Remember Disney’s Snow White and the Seven Dwarfs, when Snow White stumbles through the woods at night, terrified as tree branches reach for her, waving about threateningly? Her lovely natural world (singing birds, dancing bunnies, lovely flowers) had turned against her.

I was Snow White for those few days, as the wind gusted, smoke filled the air, and images of our Central Texas neighbors’ incinerated homes filled the newscasts.

This is the view from my back doorstep. Brush line is about 30 feet away.
Since the fires, I have spent some time watching forest service videos and reading news releases. I want our house to be one that survives a wildfire. We have a good start, with a tin roof and cement siding. But more can be done.

I have decided to take action on something we have known for awhile: the brushy woods are too close to our home. For the last week, I have been venturing forth, wielding my loppers to thin the underbrush and raise the canopy on the perimeter of our cleared yard. Sunday I even revved up my very own chainsaw. (If you could see my skinny arms, you would fully grasp the alarming nature of this statement.)

The big Ashe juniper on the right is at the edge of our cleared yard.
These wispy tree-lings will be gone soon!
This work will improve our “defensible space,” as the firefighters term the area around a home.  I feel a bit like a homesteader, improving my land. It is a good way to reconnect with the land and trees.

As it did for Snow White, my natural world has returned to its friendly, nurturing state. I’m still waiting for the dancing bunnies to appear, however.

Favorite spot in the garden:

Texas lantana! Give it a bit of rain, some cooler nights, and off it goes! This is Lantana urticoides, a.k.a. L. horrida.  According to the Wildflower Research Center website, another common name for it is "calico bush," though I've not heard that name used.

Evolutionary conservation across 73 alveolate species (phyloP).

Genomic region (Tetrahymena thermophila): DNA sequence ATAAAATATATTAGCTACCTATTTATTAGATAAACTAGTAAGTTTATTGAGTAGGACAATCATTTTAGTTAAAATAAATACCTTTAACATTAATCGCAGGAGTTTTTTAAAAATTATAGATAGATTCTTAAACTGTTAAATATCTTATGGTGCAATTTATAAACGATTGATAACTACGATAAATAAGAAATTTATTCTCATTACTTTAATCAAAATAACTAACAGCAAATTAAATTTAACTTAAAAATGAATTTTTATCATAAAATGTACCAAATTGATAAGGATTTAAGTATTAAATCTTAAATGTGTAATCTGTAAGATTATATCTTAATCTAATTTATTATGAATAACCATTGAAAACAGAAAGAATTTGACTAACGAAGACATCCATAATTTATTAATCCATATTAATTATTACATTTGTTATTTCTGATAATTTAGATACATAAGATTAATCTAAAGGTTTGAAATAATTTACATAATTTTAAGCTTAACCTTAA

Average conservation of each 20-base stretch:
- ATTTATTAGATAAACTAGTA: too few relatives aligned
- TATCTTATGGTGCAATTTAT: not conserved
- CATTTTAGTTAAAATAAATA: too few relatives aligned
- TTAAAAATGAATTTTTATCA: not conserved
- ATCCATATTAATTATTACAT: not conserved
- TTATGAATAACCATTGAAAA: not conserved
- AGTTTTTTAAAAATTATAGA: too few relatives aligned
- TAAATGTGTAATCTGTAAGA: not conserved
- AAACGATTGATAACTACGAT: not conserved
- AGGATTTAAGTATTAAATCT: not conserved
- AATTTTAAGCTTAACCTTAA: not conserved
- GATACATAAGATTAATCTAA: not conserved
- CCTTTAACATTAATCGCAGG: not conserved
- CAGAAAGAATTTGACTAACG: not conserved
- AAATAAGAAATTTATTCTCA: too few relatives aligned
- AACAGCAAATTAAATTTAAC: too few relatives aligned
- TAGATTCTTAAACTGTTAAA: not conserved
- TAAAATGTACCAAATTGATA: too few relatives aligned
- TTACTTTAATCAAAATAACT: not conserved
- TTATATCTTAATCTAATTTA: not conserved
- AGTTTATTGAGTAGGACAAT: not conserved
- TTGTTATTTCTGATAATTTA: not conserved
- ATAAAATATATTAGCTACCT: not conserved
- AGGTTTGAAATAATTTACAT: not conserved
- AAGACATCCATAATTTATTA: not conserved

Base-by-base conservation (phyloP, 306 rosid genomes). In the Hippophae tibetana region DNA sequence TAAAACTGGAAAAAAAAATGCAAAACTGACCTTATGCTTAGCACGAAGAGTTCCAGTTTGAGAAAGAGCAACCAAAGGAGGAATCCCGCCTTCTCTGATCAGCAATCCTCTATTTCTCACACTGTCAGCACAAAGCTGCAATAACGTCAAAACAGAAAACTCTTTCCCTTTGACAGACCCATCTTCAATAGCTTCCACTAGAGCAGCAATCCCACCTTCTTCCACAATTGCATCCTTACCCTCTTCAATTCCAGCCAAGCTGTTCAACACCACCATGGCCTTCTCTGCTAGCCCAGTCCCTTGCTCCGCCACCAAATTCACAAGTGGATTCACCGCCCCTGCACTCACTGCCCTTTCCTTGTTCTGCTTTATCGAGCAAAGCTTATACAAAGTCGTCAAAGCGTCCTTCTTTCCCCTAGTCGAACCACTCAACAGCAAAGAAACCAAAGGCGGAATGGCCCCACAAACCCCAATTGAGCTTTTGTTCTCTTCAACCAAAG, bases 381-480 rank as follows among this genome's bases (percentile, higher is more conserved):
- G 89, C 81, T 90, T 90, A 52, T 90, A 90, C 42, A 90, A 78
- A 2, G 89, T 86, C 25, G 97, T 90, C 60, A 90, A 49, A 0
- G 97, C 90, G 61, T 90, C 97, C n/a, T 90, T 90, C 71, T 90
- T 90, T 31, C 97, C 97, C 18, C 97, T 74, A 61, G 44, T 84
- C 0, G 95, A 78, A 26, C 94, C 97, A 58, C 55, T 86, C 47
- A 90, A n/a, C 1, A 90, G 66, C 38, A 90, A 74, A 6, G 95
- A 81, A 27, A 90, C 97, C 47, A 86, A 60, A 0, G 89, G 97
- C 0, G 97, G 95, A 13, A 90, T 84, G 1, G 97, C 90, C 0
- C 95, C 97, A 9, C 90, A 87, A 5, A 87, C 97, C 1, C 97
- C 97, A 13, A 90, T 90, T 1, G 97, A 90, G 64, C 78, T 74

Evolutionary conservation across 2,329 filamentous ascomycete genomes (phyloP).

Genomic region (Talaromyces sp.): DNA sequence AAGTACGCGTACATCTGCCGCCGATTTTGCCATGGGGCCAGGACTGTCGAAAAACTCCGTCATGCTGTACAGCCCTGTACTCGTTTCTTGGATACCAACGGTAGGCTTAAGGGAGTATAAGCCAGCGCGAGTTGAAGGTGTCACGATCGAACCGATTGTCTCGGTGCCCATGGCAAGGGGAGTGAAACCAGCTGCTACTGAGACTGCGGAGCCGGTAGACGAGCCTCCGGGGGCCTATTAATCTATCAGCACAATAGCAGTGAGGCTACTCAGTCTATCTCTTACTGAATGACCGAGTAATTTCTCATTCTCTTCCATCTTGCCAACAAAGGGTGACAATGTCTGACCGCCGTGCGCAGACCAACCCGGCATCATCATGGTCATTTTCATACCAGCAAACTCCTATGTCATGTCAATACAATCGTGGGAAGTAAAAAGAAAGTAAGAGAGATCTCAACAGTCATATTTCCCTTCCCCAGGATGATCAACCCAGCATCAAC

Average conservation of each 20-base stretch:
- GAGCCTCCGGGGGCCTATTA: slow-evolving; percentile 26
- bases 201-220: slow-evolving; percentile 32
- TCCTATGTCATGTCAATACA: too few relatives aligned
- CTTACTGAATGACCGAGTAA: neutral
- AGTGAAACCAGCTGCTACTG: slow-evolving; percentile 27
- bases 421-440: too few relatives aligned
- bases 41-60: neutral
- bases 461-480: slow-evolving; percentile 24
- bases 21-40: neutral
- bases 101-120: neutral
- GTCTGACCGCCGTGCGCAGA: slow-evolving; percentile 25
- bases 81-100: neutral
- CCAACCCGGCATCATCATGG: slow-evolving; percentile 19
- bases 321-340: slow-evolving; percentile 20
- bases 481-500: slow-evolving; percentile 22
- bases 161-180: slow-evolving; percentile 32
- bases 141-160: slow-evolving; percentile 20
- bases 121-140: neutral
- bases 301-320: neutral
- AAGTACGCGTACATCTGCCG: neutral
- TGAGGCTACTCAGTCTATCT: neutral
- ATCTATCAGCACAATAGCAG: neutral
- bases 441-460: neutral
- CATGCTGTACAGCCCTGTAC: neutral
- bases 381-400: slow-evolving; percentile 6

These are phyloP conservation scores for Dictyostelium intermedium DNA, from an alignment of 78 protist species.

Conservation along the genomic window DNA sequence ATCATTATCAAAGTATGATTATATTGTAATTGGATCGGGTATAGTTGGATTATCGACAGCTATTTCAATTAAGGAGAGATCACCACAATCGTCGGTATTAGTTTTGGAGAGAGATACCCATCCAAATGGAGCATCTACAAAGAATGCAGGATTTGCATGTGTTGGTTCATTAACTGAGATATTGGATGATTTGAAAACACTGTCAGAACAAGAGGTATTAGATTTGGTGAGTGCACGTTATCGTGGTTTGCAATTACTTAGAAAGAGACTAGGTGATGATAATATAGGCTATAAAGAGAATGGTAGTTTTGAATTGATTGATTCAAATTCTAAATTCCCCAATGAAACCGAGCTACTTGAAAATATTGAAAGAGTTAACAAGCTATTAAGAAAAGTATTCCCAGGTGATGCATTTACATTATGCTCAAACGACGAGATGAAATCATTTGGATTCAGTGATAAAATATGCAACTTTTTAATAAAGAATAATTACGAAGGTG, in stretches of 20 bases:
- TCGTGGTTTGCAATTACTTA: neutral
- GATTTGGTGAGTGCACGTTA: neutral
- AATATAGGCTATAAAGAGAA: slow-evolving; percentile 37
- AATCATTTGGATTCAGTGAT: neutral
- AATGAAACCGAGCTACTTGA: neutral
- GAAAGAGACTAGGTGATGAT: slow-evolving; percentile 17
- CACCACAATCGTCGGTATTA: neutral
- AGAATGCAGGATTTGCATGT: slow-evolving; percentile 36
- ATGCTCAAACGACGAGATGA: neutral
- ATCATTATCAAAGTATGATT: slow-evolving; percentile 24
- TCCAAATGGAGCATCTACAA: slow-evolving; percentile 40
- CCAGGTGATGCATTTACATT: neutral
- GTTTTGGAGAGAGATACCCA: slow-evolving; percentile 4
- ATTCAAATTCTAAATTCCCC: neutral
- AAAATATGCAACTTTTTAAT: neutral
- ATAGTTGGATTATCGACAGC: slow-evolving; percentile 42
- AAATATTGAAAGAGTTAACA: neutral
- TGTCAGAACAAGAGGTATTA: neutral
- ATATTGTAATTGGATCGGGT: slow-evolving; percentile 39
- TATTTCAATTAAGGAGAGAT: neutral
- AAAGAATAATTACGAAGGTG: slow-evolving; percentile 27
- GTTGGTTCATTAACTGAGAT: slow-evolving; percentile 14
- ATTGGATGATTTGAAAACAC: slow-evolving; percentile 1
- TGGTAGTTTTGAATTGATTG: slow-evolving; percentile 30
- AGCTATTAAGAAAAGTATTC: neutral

When it was the only thing blooming in my garden during our last dry summer (2009), I added another. I really think it should be plunked down all over my place.

Friday, September 16, 2011

A few lovely blooms.

I had not planned on posting for Garden Bloggers Bloom Day (hosted by May Dreams Gardens) this month, as things are generally quite grim here in Central Texas. But last night as I wandered the yard tallying dying trees (!), I noticed - plants blooming!

We had a small break in the heat last week (followed by multiple 100 degree days this week), and with a little watering these few burst into bloom. What a welcome sight!

Texas lantana (Lantana urticoides or L. horrida) - I love this plant!
It seems to do best when conditions are worst, though these are the most blooms
I've seen on it this year. It is backed by spineless prickly pear and Lindheimer muhly
(about 1/3 of the size they should be).
Trailing lantana (Lantana montevidenses)

One lonely blackfoot daisy
(Melampodium leucanthum)

And the piece de resistance - Autumn sage (Salvia greggii). 
Perhaps fall is approaching after all!

Wednesday, September 14, 2011

It's not my fault!

From left, nolina, Jerusalem sage and agave, given no supplemental water.
Hurrah!!! I’m so relieved. What a load off my mind! Whew!

The stats are in, and it’s not my fault.  (I’m still looking around for a politician to blame, however.)

According to NOAA (National Oceanic and Atmospheric Administration), many atrocious records were set this summer in Texas. Here’s a list as of Sept. 9:
  • Warmest August on record (same for Arizona, Colorado, New Mexico, Oklahoma and Louisiana).
  • Texas’ June-August average temperature was the hottest ever recorded for any state (86.8 F) – Oklahoma was second (86.5 F).
  • March-August average temperature in Texas was the warmest on record here.
  • It’s also the warmest year-to-date average temperature on record here (69.9 F).
  • This was Texas’ driest January to August period on record.
  • 2011 was Texas’ driest summer on record; statewide average rainfall was 2.44 inches (5.25 inches below long-term average).
  • According to NOAA, “The Palmer Hydrologic Drought Index indicated that parts of Louisiana, New Mexico, Oklahoma and Texas are experiencing drought of greater intensity, but not yet duration, than those of the 1930s and 1950s. Drought intensity refers to the rate at which surface and ground water is lost, due to a combination of several factors, including evaporation and lack of precipitation.”